Past that display, I made it to Caesar’s coliseum, where I was amongst my element, sort of. Scores of middle-aged men, plus their similarly-aged women, mingled and then filed into the arena, there to see—you guessed it—The Who. A year ago, I met Pete Townshend, the band’s songwriter and guitarist, after a sturdy performance in Oakland. He autographed the paper that served as the basis for the Santa Fe lecture, and we spoke briefly. A special moment. This time, seeing The Who was my reward following a job well done, but there would be no private audience with Pete, despite the synchronicity of our shared presence in the desert. Seeing The Who was another peak experience–a spiritual one, or close to it–and the perfect, even predestined climax to a gratifying, triumphant week. Like many others in the audience, I knew their songs by heart; I danced (in place, sort of) and air-guitared like I did during my presentation; I sang along with lyrics like they were the pieces of hymns.

I’m back home now, with my feet on the ground, and my head more or less focused on the week ahead, the hours of listening that I’m privileged to practice. The Who have followed me and are playing this weekend at a festival in Golden Gate Park. A PBS radio commentator remarked that “Won’t Get Fooled Again” features the greatest scream in rock and roll history. It still gives him goosebumps, he said. Amen, I say.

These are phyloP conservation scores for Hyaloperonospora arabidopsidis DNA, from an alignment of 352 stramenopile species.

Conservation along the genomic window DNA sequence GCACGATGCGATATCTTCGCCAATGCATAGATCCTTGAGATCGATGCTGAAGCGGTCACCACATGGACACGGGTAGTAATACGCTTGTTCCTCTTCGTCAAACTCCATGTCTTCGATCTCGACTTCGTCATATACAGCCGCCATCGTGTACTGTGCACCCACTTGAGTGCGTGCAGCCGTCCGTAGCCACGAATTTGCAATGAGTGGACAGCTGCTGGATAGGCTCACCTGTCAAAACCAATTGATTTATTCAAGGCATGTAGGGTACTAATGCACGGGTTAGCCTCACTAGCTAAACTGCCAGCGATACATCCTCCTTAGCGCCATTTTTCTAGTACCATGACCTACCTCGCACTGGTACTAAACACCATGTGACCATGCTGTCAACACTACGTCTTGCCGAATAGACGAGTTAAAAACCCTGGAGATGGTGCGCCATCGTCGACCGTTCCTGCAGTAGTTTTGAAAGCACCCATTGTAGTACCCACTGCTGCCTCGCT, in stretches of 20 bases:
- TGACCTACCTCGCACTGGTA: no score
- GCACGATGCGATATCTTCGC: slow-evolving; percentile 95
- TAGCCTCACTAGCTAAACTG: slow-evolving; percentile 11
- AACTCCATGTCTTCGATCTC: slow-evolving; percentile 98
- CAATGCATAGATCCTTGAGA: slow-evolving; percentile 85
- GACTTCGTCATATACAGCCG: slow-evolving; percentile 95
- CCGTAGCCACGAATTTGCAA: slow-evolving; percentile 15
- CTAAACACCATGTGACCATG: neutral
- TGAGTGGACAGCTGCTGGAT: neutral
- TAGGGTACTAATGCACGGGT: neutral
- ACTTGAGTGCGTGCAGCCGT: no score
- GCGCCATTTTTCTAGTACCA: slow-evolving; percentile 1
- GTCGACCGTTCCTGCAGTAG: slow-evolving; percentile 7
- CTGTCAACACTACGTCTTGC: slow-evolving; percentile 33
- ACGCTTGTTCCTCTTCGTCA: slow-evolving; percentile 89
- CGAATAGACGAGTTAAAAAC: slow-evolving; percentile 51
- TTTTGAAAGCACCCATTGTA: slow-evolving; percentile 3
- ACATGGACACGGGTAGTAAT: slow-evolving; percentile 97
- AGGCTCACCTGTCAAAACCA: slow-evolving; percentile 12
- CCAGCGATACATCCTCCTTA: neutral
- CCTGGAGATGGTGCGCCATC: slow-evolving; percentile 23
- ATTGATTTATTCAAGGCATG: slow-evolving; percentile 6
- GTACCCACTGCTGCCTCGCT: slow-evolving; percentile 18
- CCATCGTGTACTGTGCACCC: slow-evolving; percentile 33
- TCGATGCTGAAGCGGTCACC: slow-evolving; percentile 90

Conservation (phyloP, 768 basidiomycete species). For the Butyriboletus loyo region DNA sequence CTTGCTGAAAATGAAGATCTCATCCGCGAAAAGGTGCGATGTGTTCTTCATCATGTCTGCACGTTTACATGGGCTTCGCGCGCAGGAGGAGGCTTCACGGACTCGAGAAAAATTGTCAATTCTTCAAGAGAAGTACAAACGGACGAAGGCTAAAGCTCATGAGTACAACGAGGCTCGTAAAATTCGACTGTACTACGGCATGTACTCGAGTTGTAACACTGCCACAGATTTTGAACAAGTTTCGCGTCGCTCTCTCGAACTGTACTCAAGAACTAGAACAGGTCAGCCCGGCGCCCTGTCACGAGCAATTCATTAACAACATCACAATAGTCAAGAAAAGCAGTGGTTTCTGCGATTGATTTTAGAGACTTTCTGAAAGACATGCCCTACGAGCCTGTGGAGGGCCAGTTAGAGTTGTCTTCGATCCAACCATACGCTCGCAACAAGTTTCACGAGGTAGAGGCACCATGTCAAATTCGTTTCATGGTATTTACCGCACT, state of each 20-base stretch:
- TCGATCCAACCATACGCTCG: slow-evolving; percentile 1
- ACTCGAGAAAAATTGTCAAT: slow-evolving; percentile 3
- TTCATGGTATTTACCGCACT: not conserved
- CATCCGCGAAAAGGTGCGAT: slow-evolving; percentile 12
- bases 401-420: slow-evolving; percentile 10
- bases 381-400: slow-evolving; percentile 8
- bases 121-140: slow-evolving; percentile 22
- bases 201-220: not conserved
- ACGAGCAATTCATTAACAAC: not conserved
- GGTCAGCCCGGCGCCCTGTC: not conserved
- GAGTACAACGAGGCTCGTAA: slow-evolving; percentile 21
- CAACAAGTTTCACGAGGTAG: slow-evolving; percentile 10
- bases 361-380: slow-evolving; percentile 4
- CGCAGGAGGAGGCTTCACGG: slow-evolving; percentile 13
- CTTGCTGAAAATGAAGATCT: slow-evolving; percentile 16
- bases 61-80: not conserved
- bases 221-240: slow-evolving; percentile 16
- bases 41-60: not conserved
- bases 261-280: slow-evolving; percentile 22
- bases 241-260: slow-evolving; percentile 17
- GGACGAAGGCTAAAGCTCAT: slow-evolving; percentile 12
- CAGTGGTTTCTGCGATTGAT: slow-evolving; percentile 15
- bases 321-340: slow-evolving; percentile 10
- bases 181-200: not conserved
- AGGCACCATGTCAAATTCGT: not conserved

Graeme Daniels, MFT

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I climb a mountain

 

I can’t think what will have changed. From the first moment to the most decisive, beginning with distant anticipation, and climaxing with a relaxed strut towards the podium, the range of me was on show. In my imagination, those last few steps should have been heart-stopping. Terror should have taken over, halting my breath, and stripping my voice of all power. My blank gaze, peering into hot lights and eager, expectant faces, should have betrayed my fear, my clammy need to be absent.

In December of last year, while doing some e-mail housekeeping, I sent a message to organizers of the Creativity and Madness Conference, asking them to clarify the status of my then 3-month old application to present my Tommy paper at their next event. Given the lack of response prior to this point, I expected a polite form letter, thanking me for my proposal but rejecting my request. It would have sounded like the kind of letters I get from publishers when they dismiss my queries regarding my novels. No big deal. I was simply striking something off my to-do list, and tidying my ambitions. I’d move on to the next writing project, I figured.

Then came a pleasant surprise, not that my negative streak was anywhere near done with me. Within days of my e-mail, I received a reply from event organizers, apologizing for their delayed response, and asking me to present my paper at the next conference, scheduled for this August. I laughed in semi-belief. The only other time I’d gotten such an affirmation was when I’d…when I’d gotten word that my Tommy paper was to be published, come to think of it. Of course, conference organizers would be interested, I suddenly thought. This was a great opportunity. Those doors that seemed impenetrable now squeaked and moved, showing a gap behind which I saw smiling, inviting faces. It was January. I had seven months to prepare a talk based upon a paper I’d spent ten years writing, off and on. I knew the material like the front and back of my hands. Not only was this not a problem, I was ready to slam dunk, hit a home run; I’d even invent a new sporting metaphor to predict the imminence of my success.